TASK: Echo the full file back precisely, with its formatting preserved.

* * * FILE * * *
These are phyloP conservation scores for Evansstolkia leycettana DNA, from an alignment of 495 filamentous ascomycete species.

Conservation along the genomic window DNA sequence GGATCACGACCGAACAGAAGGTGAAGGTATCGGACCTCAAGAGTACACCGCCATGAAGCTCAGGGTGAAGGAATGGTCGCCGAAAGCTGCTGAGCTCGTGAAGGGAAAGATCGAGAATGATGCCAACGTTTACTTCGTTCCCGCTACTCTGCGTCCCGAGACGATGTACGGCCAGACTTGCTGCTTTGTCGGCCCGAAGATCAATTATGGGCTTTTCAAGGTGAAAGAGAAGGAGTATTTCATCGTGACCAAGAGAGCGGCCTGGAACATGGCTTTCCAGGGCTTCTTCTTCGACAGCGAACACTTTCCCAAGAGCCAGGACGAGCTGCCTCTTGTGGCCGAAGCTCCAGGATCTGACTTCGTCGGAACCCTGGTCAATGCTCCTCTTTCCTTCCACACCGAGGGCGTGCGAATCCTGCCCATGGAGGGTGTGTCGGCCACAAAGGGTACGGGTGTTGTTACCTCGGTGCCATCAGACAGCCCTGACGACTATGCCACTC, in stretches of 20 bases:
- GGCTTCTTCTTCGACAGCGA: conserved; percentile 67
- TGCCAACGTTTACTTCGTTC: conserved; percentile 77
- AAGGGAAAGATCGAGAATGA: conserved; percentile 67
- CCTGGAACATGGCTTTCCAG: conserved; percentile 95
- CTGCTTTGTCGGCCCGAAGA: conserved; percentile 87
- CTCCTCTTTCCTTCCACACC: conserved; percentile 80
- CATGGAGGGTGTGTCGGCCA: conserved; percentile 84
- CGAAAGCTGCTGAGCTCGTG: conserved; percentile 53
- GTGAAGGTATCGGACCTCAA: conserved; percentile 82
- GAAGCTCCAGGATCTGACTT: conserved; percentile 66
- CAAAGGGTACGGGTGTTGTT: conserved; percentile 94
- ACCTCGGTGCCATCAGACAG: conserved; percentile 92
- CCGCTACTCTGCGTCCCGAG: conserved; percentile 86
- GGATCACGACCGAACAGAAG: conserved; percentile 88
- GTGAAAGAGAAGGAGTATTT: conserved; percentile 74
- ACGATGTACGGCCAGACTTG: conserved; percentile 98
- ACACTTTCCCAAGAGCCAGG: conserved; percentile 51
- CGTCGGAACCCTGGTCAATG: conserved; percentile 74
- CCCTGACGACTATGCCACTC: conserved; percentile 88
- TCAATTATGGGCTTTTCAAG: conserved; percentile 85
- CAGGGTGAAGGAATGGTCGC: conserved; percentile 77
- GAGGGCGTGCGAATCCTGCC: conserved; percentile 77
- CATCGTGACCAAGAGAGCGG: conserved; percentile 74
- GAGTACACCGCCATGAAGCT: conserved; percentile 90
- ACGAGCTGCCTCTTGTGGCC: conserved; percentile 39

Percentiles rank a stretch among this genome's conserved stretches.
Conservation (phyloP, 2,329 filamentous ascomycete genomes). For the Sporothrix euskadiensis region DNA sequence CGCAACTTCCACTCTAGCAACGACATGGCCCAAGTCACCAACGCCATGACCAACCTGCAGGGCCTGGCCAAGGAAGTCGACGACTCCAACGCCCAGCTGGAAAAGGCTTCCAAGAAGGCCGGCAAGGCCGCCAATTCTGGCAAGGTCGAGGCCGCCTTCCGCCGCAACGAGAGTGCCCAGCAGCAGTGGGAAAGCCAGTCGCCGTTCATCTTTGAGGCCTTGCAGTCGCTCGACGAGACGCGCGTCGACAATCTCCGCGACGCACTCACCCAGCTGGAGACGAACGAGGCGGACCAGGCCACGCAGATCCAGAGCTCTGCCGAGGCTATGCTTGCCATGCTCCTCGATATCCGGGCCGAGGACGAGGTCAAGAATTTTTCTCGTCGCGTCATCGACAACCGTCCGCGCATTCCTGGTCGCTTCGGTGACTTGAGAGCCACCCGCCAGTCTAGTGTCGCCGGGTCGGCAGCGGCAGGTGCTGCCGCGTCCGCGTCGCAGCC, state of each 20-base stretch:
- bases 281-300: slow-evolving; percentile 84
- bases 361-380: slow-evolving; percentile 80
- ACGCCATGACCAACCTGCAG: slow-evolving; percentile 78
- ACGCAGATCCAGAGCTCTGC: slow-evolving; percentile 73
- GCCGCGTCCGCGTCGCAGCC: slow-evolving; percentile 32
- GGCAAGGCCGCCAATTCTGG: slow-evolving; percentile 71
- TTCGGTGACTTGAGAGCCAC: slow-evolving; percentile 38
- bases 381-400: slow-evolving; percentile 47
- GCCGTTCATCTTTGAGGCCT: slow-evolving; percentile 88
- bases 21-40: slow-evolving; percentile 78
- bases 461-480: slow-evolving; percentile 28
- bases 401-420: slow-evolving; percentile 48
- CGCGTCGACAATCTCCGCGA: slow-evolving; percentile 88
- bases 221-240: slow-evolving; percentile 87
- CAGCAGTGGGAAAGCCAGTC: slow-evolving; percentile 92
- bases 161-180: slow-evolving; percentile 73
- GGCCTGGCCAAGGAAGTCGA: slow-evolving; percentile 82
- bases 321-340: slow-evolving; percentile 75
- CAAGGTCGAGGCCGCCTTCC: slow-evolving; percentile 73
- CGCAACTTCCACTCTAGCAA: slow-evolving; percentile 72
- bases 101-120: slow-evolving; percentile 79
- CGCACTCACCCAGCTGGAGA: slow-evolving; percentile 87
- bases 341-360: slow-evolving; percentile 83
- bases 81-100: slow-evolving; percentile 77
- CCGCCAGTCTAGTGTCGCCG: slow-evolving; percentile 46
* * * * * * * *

These are phyloP conservation scores for Evansstolkia leycettana DNA, from an alignment of 495 filamentous ascomycete species.

Conservation along the genomic window DNA sequence GGATCACGACCGAACAGAAGGTGAAGGTATCGGACCTCAAGAGTACACCGCCATGAAGCTCAGGGTGAAGGAATGGTCGCCGAAAGCTGCTGAGCTCGTGAAGGGAAAGATCGAGAATGATGCCAACGTTTACTTCGTTCCCGCTACTCTGCGTCCCGAGACGATGTACGGCCAGACTTGCTGCTTTGTCGGCCCGAAGATCAATTATGGGCTTTTCAAGGTGAAAGAGAAGGAGTATTTCATCGTGACCAAGAGAGCGGCCTGGAACATGGCTTTCCAGGGCTTCTTCTTCGACAGCGAACACTTTCCCAAGAGCCAGGACGAGCTGCCTCTTGTGGCCGAAGCTCCAGGATCTGACTTCGTCGGAACCCTGGTCAATGCTCCTCTTTCCTTCCACACCGAGGGCGTGCGAATCCTGCCCATGGAGGGTGTGTCGGCCACAAAGGGTACGGGTGTTGTTACCTCGGTGCCATCAGACAGCCCTGACGACTATGCCACTC, in stretches of 20 bases:
- GGCTTCTTCTTCGACAGCGA: conserved; percentile 67
- TGCCAACGTTTACTTCGTTC: conserved; percentile 77
- AAGGGAAAGATCGAGAATGA: conserved; percentile 67
- CCTGGAACATGGCTTTCCAG: conserved; percentile 95
- CTGCTTTGTCGGCCCGAAGA: conserved; percentile 87
- CTCCTCTTTCCTTCCACACC: conserved; percentile 80
- CATGGAGGGTGTGTCGGCCA: conserved; percentile 84
- CGAAAGCTGCTGAGCTCGTG: conserved; percentile 53
- GTGAAGGTATCGGACCTCAA: conserved; percentile 82
- GAAGCTCCAGGATCTGACTT: conserved; percentile 66
- CAAAGGGTACGGGTGTTGTT: conserved; percentile 94
- ACCTCGGTGCCATCAGACAG: conserved; percentile 92
- CCGCTACTCTGCGTCCCGAG: conserved; percentile 86
- GGATCACGACCGAACAGAAG: conserved; percentile 88
- GTGAAAGAGAAGGAGTATTT: conserved; percentile 74
- ACGATGTACGGCCAGACTTG: conserved; percentile 98
- ACACTTTCCCAAGAGCCAGG: conserved; percentile 51
- CGTCGGAACCCTGGTCAATG: conserved; percentile 74
- CCCTGACGACTATGCCACTC: conserved; percentile 88
- TCAATTATGGGCTTTTCAAG: conserved; percentile 85
- CAGGGTGAAGGAATGGTCGC: conserved; percentile 77
- GAGGGCGTGCGAATCCTGCC: conserved; percentile 77
- CATCGTGACCAAGAGAGCGG: conserved; percentile 74
- GAGTACACCGCCATGAAGCT: conserved; percentile 90
- ACGAGCTGCCTCTTGTGGCC: conserved; percentile 39

Percentiles rank a stretch among this genome's conserved stretches.
Conservation (phyloP, 2,329 filamentous ascomycete genomes). For the Sporothrix euskadiensis region DNA sequence CGCAACTTCCACTCTAGCAACGACATGGCCCAAGTCACCAACGCCATGACCAACCTGCAGGGCCTGGCCAAGGAAGTCGACGACTCCAACGCCCAGCTGGAAAAGGCTTCCAAGAAGGCCGGCAAGGCCGCCAATTCTGGCAAGGTCGAGGCCGCCTTCCGCCGCAACGAGAGTGCCCAGCAGCAGTGGGAAAGCCAGTCGCCGTTCATCTTTGAGGCCTTGCAGTCGCTCGACGAGACGCGCGTCGACAATCTCCGCGACGCACTCACCCAGCTGGAGACGAACGAGGCGGACCAGGCCACGCAGATCCAGAGCTCTGCCGAGGCTATGCTTGCCATGCTCCTCGATATCCGGGCCGAGGACGAGGTCAAGAATTTTTCTCGTCGCGTCATCGACAACCGTCCGCGCATTCCTGGTCGCTTCGGTGACTTGAGAGCCACCCGCCAGTCTAGTGTCGCCGGGTCGGCAGCGGCAGGTGCTGCCGCGTCCGCGTCGCAGCC, state of each 20-base stretch:
- bases 281-300: slow-evolving; percentile 84
- bases 361-380: slow-evolving; percentile 80
- ACGCCATGACCAACCTGCAG: slow-evolving; percentile 78
- ACGCAGATCCAGAGCTCTGC: slow-evolving; percentile 73
- GCCGCGTCCGCGTCGCAGCC: slow-evolving; percentile 32
- GGCAAGGCCGCCAATTCTGG: slow-evolving; percentile 71
- TTCGGTGACTTGAGAGCCAC: slow-evolving; percentile 38
- bases 381-400: slow-evolving; percentile 47
- GCCGTTCATCTTTGAGGCCT: slow-evolving; percentile 88
- bases 21-40: slow-evolving; percentile 78
- bases 461-480: slow-evolving; percentile 28
- bases 401-420: slow-evolving; percentile 48
- CGCGTCGACAATCTCCGCGA: slow-evolving; percentile 88
- bases 221-240: slow-evolving; percentile 87
- CAGCAGTGGGAAAGCCAGTC: slow-evolving; percentile 92
- bases 161-180: slow-evolving; percentile 73
- GGCCTGGCCAAGGAAGTCGA: slow-evolving; percentile 82
- bases 321-340: slow-evolving; percentile 75
- CAAGGTCGAGGCCGCCTTCC: slow-evolving; percentile 73
- CGCAACTTCCACTCTAGCAA: slow-evolving; percentile 72
- bases 101-120: slow-evolving; percentile 79
- CGCACTCACCCAGCTGGAGA: slow-evolving; percentile 87
- bases 341-360: slow-evolving; percentile 83
- bases 81-100: slow-evolving; percentile 77
- CCGCCAGTCTAGTGTCGCCG: slow-evolving; percentile 46